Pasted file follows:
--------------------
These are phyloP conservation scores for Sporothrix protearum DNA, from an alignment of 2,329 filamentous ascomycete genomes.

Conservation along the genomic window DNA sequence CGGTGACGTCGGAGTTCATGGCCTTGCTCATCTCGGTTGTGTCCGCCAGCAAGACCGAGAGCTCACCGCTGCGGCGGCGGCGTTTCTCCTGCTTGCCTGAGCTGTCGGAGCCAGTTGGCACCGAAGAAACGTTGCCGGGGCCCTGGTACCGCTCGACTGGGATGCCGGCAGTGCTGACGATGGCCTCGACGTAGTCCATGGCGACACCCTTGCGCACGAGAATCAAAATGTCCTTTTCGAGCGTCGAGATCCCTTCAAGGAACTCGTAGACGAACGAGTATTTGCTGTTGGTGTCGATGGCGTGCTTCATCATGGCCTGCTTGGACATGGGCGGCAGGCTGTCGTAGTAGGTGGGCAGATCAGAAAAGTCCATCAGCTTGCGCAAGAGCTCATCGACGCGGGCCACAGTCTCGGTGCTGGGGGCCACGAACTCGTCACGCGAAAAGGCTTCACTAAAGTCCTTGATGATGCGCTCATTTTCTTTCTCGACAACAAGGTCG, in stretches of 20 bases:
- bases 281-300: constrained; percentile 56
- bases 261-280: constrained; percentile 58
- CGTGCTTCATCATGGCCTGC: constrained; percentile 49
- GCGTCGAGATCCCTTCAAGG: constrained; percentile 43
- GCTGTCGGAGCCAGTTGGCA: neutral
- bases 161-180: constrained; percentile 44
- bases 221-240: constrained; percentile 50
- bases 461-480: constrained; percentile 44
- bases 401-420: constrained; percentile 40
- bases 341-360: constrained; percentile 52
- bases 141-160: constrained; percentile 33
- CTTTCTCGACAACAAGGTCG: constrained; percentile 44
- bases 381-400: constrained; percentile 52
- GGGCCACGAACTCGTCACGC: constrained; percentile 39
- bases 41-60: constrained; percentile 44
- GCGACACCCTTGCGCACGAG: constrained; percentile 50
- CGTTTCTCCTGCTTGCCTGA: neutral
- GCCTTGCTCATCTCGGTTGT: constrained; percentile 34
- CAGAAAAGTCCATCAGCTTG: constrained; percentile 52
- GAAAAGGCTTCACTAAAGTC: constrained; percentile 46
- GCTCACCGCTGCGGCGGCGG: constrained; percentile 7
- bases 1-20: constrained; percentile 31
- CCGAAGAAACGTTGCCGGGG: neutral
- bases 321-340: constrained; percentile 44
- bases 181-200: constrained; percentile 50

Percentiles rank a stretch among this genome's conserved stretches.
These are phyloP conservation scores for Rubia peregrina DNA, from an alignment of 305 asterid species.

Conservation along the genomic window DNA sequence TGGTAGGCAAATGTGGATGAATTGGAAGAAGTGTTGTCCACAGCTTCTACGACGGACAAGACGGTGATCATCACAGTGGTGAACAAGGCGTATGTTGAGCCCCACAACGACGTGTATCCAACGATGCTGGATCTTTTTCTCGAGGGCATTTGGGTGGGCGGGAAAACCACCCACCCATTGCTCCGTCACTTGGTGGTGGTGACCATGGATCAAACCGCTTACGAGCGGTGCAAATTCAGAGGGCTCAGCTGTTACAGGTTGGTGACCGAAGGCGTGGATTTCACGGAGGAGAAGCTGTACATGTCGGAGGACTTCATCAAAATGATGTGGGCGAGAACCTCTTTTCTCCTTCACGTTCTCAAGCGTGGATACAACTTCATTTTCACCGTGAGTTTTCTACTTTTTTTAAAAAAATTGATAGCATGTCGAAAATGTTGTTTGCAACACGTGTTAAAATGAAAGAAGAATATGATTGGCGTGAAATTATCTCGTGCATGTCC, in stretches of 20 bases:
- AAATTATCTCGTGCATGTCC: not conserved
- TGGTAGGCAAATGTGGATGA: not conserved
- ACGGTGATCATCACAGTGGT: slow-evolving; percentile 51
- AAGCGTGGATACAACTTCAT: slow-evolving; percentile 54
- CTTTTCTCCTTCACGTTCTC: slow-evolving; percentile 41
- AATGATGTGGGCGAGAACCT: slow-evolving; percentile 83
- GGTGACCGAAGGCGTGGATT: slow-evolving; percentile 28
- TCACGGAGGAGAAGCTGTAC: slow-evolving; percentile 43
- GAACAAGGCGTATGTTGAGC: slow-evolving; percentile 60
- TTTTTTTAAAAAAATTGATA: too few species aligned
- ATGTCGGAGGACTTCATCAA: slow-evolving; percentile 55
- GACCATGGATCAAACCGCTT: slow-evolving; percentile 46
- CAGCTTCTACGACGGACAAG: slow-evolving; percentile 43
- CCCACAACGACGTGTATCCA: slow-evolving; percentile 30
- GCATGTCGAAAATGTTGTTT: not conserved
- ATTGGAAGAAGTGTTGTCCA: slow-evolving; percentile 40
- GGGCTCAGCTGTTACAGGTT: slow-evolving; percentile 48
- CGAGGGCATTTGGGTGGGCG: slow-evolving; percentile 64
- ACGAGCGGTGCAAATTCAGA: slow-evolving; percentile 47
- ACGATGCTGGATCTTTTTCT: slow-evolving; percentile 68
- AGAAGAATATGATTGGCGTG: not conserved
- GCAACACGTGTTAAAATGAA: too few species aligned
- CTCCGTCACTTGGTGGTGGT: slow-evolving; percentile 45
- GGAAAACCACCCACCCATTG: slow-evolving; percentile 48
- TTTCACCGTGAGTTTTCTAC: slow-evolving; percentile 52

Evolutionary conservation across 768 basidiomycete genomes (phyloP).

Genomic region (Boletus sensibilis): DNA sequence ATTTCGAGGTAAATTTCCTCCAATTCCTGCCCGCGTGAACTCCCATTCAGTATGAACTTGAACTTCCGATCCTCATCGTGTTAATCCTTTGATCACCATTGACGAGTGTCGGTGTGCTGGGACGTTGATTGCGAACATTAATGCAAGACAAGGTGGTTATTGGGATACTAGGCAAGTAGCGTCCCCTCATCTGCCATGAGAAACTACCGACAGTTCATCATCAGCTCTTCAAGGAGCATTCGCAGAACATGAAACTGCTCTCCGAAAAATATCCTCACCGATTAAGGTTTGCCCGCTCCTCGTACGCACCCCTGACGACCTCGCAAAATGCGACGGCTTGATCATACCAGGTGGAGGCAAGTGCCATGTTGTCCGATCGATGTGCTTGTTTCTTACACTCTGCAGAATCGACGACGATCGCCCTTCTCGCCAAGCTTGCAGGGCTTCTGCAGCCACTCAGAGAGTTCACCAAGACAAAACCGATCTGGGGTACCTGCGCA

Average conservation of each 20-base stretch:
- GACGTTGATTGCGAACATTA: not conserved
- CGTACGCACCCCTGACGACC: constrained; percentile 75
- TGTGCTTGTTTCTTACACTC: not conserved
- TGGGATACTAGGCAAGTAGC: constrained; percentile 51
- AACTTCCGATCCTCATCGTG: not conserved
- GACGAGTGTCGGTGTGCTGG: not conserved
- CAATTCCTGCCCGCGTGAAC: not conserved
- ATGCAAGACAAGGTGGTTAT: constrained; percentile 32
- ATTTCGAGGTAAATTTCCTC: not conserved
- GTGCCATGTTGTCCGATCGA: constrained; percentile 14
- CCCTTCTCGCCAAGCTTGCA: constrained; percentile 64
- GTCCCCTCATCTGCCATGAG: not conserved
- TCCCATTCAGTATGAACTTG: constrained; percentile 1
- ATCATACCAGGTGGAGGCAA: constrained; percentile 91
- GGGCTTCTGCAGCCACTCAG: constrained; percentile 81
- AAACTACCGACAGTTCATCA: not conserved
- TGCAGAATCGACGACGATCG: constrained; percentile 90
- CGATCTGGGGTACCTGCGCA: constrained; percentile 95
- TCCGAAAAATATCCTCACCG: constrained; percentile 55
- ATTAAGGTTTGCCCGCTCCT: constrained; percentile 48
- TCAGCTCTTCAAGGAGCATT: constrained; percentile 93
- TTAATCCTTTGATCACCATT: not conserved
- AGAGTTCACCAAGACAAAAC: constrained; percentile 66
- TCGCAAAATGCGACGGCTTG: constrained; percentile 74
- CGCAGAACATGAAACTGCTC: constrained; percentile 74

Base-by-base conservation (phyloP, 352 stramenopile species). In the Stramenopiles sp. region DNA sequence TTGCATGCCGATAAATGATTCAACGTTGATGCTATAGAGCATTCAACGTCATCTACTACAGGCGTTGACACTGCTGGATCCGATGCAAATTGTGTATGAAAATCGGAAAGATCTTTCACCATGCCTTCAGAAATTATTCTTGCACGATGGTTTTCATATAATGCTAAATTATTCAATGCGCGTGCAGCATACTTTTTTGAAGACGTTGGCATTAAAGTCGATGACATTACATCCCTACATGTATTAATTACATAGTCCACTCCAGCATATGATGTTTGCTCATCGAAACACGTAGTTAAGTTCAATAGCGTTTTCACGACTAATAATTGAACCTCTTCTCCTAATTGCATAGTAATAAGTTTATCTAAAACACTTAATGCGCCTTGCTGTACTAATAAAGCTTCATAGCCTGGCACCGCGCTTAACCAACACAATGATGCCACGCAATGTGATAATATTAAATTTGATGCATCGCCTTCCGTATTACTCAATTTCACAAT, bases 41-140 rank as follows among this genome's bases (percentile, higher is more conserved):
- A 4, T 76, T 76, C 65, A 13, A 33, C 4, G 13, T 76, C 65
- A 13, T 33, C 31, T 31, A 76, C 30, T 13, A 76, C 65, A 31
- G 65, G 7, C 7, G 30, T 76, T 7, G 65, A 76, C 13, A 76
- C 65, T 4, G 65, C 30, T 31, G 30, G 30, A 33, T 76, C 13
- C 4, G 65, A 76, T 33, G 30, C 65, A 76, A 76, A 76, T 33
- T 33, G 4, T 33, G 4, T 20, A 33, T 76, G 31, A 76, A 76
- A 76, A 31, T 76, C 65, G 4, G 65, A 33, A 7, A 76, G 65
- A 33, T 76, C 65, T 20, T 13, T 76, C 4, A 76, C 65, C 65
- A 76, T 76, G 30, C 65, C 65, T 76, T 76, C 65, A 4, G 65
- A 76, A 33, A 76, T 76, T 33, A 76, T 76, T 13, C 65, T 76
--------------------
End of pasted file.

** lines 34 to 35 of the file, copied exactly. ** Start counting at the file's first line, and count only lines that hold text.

- AAGCGTGGATACAACTTCAT: slow-evolving; percentile 54
- CTTTTCTCCTTCACGTTCTC: slow-evolving; percentile 41